Sunday 10th February, 1963

Alec to his parents:

Dear Mum and Dad,

Thanks for yours of 5th February. Very newsy and plenty of points to answer.

Thank goodness I can say that there has been a vast improvement in the weather this end although according to the news bulletins you have been having more snow your end. I can look down the garden from the dining room window and and see that the snowline has retreated to the level of the end of the garage and in the front garden there is practically no snow left. The grass has reappeared somewhat flattened but a welcome green. Friday night the streets were awash with water which has seeped out of the mountains of snow at the kerbside. (Sorry for Friday read Wednesday – I did not go out on Friday.) However since then it has alternatively frozen and thawed with a slight progress each day so that the amount is now less.

Since writing last we have had no alarms in regard to plumbing, and the house has felt generally warmer. Of course the electricity has mainly been up to the normal supply and so has the gas pressure. One colleague at Liverpool Street has not been so lucky as he has had no water from the main since 26th January although people in the other houses in his street are o.k. He is getting a little impatient and has written a stinking letter to local water company.

The girls colds have given us a bit of trouble this week as they have had coughs. We dropped them down to the doctor on Tuesday night and he prescribe the usual jollop (including penicillin) so we went round to to the chemist who stays open late in Eastcote and got the stuff. I must say they are a lot better now and we had no trouble from them in the last couple of nights although we heard the odd cough or two. June is pretty well and I am just shaking off a slight cold. You might say the decks are now cleared for some nice spring weather.

I had not heard that the slope from the Church down was a good run for toboggans. In old Pugh’s day he would have chased the lot away, but perhaps the present man is more tolerant. It is a silly place to use anyway as I would say there is little fun in tobogganing on a road surface even if it is well covered with snow.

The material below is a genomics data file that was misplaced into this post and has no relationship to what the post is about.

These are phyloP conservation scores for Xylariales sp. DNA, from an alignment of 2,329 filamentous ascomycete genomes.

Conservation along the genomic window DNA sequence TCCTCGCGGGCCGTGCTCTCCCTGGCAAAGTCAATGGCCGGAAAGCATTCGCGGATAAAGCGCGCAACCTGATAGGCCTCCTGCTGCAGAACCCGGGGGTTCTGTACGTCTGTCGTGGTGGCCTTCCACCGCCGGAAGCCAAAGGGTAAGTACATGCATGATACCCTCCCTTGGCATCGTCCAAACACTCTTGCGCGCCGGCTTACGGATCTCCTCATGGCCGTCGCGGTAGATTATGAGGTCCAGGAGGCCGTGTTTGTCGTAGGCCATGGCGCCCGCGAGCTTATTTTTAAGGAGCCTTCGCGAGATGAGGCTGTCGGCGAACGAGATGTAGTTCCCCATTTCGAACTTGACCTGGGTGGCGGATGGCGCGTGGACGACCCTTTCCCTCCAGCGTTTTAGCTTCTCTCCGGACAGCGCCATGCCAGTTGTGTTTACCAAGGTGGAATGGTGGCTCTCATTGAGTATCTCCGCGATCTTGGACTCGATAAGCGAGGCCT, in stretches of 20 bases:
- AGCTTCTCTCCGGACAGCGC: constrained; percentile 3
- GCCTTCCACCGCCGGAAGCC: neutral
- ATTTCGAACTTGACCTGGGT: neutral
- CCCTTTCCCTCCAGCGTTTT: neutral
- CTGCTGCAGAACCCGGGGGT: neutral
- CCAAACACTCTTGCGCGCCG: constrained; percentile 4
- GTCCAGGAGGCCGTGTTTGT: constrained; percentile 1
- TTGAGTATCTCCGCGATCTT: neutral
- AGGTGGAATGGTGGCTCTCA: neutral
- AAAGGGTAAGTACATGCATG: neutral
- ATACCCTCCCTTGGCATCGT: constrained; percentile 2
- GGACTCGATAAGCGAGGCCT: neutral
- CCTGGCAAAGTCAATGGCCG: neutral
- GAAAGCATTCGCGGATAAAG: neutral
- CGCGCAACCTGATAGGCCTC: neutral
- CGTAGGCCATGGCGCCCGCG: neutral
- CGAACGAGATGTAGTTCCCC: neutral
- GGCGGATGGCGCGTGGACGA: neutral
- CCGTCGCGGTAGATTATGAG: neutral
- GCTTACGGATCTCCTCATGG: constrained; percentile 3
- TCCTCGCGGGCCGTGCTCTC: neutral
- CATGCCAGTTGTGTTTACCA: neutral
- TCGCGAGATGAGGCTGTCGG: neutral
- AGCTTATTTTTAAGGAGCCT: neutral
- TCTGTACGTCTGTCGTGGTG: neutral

With regard to prospects for next Winter, I have no doubt that your best bet is timber to beat the coal shortage. It is probably easier to acquire odd bits of wood for cutting up where you are and you have plenty of room to store it. What you will do about the potatoes etc. I do not know. It would not have been any good bringing them into this house even if we had the room, as most of the unused rooms were as cold as outside. Aston could have got part of his money back by charging a couple of coppers per gallon for water he supplied these neighbours. Come to think of it the way to beat the cold economically is for one householder to keep water circulating in his house by having all possible heating appliances on and for his neighbours to share the cost of his heating. Meanwhile those neighbours would turn their water off at the main and drain tanks. In this way they would avoid bursts. A bit communistic you say, maybe, but I think it would work.*

Remarks about T.S.S.A. and Guild noted, but I feel that the balance of staff will increasingly be in the higher income groups, and the T.S.S.A. will have to march with the times or go out of business. In any case through sheer weight of numbers they have the whip hand at the moment. For all that the key to the situation is what the N.U.R. decide to do.

Car again o.k. this weekend. I am finding it a lot easier to start then I did shortly after the work Peter did on it. I expect by now that you have got your car back into the garage again as a regular routine. Not much of a joke keeping it outdoors this weather.